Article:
Fiers succumbs to the thin air

August 14, 2012

> I’d be lying if I told you I didn’t see this coming. The Brewers fell to the Rockies tonight, 9-6. It was by the far the worst start of Mike Fiers’ young career. He went just 2+ innings while giving up eight runs on nine hits, including an extremely rough third inning, in which the Rockies racked up six straight hits without Fiers even recording an out.

Normally, I don’t use excuses when pitchers have bad outings, but I suppose there’s a legitimate one here. Coors Field has reverted back to its old ways this year, and the ball has been flying out of there like it was in the 90’s. When the stadium first opened, it was a very hitter-friendly ballpark, and it was because of the thin air in Colorado, due to the fact it’s in the mountains and much more elevated. That made the ball fly farther. So now, baseballs used at Coors are stored in a humidor before they’re used. That worked for the past decade or so, but something seems faulty this year, and Fiers isn’t the first victim. A pitcher doesn’t throw nine consecutive quality outings and then have an implosion like this.

The Brewers did score six runs against a very weak Rockies pitching staff, the highlights being a two-run homer from Carlos Gomez in the sixth, and a Rickie Weeks three-run shot in the ninth (although Weeks’ home run came off Will Harris, who was making his big league debut). But that wouldn’t have even been enough to overcome the hole Fiers put them in from the third inning on.

The bullpen was solid for the most part, which is a good sign, I guess. Mike McClendon threw two scoreless innings (but he allowed two of Fiers’ inherited runners to score). Livan Hernandez had to eat up three innings, and gave up the only run after Fiers’ departure. Francisco Rodriguez threw a scoreless eighth.

ROENICKE RESPONDS TO THE MEDIA

> This isn’t something we’ve seen from Ron Roenicke very often since the beginning of his tenure as Brewers manager. He’s always been known as that soft-spoken, calm manager who doesn’t always try to have his way with umpires, or with reporters barraging him with questions. But, on Friday, he was a bit uncharacteristic with the media.

Roenicke has been hit hard by the media, fans, and so on due to some of his decisions with the bullpen lately. On Friday, he was questioned about his handling of his bullpen lately, but he let out some of his own frustration to reporters. RRR said:

“Give me some options. You harp on me about this, but you don’t have any options for me.”

That was the first time we heard Roenicke actually call out the bullpen publicly, saying he felt he didn’t have any reliable options anymore. He also could have been indirectly firing at GM Doug Melvin for not attempting to assist him through these harsh times.

I’ve been saying the past few days that Jim Henderson should become the permanent ninth inning guy, but he shot me down after losing all control in the 10th inning of Saturday’s game. Roenicke said he doesn’t like using Henderson in the ninth, however. So who?

Kameron Loe converted the save yesterday, but a soft-tossing sinkerballer with a history of giving up more than enough hits isn’t going to be the long-term solution. K-Rod and John Axford, both with ERAs hovering over 5.00 at the moment, haven’t shown that either of them are ready to take back over the closer’s role for good. The rest of the ‘pen is pretty much slop right now, with no closer material among them.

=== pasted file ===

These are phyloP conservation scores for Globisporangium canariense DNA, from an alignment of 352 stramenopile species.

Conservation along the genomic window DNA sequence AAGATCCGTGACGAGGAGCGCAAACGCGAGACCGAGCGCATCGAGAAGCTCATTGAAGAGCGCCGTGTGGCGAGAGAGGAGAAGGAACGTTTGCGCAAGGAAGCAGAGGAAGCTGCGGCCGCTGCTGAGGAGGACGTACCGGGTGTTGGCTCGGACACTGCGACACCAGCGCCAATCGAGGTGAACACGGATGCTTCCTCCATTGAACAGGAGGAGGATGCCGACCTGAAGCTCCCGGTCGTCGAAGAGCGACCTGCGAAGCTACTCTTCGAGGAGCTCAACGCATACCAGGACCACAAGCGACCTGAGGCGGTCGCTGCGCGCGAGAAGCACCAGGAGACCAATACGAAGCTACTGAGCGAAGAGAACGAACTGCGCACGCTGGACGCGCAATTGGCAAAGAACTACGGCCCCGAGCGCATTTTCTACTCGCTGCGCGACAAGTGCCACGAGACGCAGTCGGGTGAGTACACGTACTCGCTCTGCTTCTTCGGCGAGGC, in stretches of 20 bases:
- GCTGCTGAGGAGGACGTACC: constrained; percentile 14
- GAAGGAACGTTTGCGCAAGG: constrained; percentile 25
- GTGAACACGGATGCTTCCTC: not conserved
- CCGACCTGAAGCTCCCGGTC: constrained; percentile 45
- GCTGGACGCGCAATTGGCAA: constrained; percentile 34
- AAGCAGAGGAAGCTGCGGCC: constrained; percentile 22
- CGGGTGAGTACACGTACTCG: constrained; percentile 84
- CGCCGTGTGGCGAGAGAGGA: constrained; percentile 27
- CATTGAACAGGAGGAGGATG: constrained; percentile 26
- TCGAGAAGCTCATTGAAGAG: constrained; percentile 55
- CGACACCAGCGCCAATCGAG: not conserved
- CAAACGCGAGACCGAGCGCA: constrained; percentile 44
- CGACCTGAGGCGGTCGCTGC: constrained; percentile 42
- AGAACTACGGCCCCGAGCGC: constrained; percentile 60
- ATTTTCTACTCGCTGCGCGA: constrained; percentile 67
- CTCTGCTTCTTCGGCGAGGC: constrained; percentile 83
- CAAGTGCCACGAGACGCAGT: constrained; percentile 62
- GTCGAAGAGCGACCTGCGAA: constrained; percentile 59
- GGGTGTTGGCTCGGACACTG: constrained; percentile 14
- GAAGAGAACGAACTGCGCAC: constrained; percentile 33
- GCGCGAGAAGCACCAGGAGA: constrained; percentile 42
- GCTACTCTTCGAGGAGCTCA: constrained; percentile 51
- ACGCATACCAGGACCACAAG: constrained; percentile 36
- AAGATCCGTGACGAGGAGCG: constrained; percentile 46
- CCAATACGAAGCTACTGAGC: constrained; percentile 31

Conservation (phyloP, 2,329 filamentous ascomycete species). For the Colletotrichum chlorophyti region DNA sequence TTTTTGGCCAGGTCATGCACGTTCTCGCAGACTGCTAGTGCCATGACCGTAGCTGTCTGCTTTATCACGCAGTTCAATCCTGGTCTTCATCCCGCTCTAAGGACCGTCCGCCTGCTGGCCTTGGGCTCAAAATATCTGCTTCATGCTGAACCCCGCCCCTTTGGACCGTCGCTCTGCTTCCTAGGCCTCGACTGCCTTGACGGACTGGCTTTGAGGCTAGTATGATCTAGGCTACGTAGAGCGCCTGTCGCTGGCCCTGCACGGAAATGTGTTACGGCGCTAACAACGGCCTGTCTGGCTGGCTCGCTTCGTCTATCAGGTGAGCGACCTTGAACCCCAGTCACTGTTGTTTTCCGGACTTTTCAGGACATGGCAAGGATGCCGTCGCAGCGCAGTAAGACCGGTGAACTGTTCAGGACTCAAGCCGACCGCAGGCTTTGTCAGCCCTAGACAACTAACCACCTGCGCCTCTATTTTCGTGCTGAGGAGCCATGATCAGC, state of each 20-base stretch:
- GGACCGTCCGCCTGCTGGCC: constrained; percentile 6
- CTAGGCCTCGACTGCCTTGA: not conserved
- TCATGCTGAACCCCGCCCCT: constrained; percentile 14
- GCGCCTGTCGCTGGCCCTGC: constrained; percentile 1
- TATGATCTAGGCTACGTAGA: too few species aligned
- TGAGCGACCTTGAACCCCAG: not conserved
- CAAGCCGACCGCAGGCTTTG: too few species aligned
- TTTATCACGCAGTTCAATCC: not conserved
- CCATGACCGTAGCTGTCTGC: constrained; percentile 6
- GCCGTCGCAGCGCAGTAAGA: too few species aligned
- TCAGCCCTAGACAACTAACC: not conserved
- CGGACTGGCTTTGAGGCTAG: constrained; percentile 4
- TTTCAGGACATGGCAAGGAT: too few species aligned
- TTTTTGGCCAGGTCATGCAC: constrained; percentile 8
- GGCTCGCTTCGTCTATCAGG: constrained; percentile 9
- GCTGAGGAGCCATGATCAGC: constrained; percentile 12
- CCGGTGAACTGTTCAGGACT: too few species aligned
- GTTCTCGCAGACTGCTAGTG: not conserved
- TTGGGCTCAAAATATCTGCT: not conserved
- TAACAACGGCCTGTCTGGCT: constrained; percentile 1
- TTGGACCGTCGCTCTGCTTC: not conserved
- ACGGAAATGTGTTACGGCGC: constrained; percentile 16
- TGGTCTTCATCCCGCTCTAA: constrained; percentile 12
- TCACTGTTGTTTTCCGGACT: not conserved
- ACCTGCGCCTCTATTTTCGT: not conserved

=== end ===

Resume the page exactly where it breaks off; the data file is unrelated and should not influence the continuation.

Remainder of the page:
My only solution- at least for now- is letting the starters go deeper. Roenicke has already announced that he isn’t a fan of that, but going back to a bullpen that is going to blow the game 99% of the time isn’t working.

So my suggestion to RRR is to sit down with a few of the starters and tell them that they’re going to start pitching into the eighth, or finish of games, more often. Maybe he’s already done that, as Yovani Gallardo threw a season-high 7 2/3 innings yesterday. That may have been the plan for Fiers today as well, but there isn’t much you can do when he can’t stop giving up hits in third inning.

While Roenicke does have some rights to say he “needs more options,” he’s really the one who’s in control of that. He can tell the starters to go deeper. He can request that Melvin go out and try to acquire a cheap, yet reliable reliever. He can go down on the farm and call up a guy like Rob Wooten and give him a chance. I’m not going to cut Roenicke much slack on this.

THE NEWS

> Mark Rogers was placed on the paternity list today as he waits for a newborn to join his family. He should be back to make his scheduled start on Wednesday for the series finale.

In a corresponding move, Jeff Bianchi was recalled from Triple-A. He grounded out in a pinch-hit appearance today.

> Jean Segura was given a day of rest today after being spiked in a play at the plate yesterday. This is likely precautionary, as Segura did play the rest of yesterday’s game after the play.

THE NUMBERS

> Gomez went 3-for-4 with two RBIs in today’s game. He needed that after taking the collar in the last two games against the Astros.

> Hernandez had to bat today, and he actually snapped a streak of 57 plate appearances without a strikeout. That was the longest in the Majors. Hernandez got to bat much more often as a starter with the Nationals the past few years, and he could always handle the bat.

> Tomorrow’s match-up:

Randy Wolf (3-8, 5.46 ERA) vs. Tyler Chatwood (2-2, 5.06 ERA)

THE EXTRAS

> Casey Rottman, one of the survivors of the theater shooting in Aurora, CO, last month, threw out the first pitch at today’s game. Turns out Rottman is a Mequon native.

> Segura got a Twitter handle today. Follow him at @jeansegura9.

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